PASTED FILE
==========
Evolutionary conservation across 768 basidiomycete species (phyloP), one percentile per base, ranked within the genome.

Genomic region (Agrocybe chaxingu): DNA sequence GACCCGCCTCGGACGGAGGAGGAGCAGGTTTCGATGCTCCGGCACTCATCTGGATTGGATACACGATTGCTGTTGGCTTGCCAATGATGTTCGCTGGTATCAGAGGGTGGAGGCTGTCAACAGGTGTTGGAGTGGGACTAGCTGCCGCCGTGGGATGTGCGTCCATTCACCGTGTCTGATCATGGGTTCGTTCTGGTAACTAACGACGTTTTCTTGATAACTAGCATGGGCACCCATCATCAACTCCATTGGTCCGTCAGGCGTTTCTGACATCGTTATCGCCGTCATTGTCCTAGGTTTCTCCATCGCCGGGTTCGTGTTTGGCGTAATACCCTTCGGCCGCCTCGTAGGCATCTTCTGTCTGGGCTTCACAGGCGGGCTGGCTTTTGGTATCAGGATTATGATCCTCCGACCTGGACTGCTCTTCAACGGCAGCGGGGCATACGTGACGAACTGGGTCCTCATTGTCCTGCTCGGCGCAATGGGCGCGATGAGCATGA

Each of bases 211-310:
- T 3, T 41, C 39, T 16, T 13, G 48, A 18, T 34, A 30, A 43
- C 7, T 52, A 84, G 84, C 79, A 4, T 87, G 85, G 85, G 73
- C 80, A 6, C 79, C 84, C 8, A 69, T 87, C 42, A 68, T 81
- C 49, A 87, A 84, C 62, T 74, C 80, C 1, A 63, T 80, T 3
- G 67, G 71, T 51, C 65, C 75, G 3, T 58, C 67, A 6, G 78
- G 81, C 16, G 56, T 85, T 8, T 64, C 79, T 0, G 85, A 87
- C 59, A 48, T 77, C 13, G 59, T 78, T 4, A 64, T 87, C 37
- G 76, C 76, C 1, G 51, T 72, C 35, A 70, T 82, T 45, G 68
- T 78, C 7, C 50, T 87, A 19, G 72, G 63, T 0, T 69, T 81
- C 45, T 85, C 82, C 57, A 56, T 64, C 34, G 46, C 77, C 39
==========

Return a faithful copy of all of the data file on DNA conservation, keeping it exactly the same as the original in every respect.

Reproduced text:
Evolutionary conservation across 768 basidiomycete species (phyloP), one percentile per base, ranked within the genome.

Genomic region (Agrocybe chaxingu): DNA sequence GACCCGCCTCGGACGGAGGAGGAGCAGGTTTCGATGCTCCGGCACTCATCTGGATTGGATACACGATTGCTGTTGGCTTGCCAATGATGTTCGCTGGTATCAGAGGGTGGAGGCTGTCAACAGGTGTTGGAGTGGGACTAGCTGCCGCCGTGGGATGTGCGTCCATTCACCGTGTCTGATCATGGGTTCGTTCTGGTAACTAACGACGTTTTCTTGATAACTAGCATGGGCACCCATCATCAACTCCATTGGTCCGTCAGGCGTTTCTGACATCGTTATCGCCGTCATTGTCCTAGGTTTCTCCATCGCCGGGTTCGTGTTTGGCGTAATACCCTTCGGCCGCCTCGTAGGCATCTTCTGTCTGGGCTTCACAGGCGGGCTGGCTTTTGGTATCAGGATTATGATCCTCCGACCTGGACTGCTCTTCAACGGCAGCGGGGCATACGTGACGAACTGGGTCCTCATTGTCCTGCTCGGCGCAATGGGCGCGATGAGCATGA

Each of bases 211-310:
- T 3, T 41, C 39, T 16, T 13, G 48, A 18, T 34, A 30, A 43
- C 7, T 52, A 84, G 84, C 79, A 4, T 87, G 85, G 85, G 73
- C 80, A 6, C 79, C 84, C 8, A 69, T 87, C 42, A 68, T 81
- C 49, A 87, A 84, C 62, T 74, C 80, C 1, A 63, T 80, T 3
- G 67, G 71, T 51, C 65, C 75, G 3, T 58, C 67, A 6, G 78
- G 81, C 16, G 56, T 85, T 8, T 64, C 79, T 0, G 85, A 87
- C 59, A 48, T 77, C 13, G 59, T 78, T 4, A 64, T 87, C 37
- G 76, C 76, C 1, G 51, T 72, C 35, A 70, T 82, T 45, G 68
- T 78, C 7, C 50, T 87, A 19, G 72, G 63, T 0, T 69, T 81
- C 45, T 85, C 82, C 57, A 56, T 64, C 34, G 46, C 77, C 39